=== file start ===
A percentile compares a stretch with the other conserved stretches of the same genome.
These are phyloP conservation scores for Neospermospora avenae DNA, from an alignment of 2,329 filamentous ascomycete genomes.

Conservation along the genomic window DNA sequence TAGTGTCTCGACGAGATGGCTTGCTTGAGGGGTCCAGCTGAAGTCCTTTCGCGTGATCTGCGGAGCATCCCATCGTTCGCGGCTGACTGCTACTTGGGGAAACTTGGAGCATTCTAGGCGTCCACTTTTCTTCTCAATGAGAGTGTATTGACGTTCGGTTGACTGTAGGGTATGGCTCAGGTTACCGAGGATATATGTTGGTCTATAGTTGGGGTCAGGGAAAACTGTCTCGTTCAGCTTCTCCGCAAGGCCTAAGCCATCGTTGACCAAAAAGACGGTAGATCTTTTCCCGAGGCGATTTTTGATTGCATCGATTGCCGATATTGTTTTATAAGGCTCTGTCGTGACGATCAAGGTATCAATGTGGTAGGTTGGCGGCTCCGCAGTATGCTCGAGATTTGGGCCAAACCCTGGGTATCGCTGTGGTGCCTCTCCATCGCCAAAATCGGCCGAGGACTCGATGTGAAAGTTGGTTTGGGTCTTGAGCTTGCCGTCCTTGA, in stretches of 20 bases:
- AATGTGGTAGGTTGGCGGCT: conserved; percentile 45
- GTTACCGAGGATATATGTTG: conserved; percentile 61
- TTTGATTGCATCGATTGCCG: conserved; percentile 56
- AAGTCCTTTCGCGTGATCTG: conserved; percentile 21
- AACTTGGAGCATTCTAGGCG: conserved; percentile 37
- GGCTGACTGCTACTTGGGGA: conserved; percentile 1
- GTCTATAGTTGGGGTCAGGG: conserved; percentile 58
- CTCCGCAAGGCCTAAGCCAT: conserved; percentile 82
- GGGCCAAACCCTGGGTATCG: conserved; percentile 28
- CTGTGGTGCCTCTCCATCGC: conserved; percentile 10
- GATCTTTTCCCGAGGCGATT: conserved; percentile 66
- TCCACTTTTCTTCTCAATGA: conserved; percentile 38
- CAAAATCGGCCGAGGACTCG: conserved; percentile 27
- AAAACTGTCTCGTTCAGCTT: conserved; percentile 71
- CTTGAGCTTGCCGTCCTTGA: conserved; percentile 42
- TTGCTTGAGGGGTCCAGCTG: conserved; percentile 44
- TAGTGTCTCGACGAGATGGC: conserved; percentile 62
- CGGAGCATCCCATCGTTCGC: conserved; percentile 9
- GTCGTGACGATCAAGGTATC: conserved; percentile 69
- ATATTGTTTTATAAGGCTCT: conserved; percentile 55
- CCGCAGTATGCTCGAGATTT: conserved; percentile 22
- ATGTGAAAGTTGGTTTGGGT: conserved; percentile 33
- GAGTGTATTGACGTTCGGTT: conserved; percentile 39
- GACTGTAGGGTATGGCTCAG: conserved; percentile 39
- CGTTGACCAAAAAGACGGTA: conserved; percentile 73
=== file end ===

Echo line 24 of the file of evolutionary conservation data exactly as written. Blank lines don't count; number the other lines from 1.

- CCGCAGTATGCTCGAGATTT: conserved; percentile 22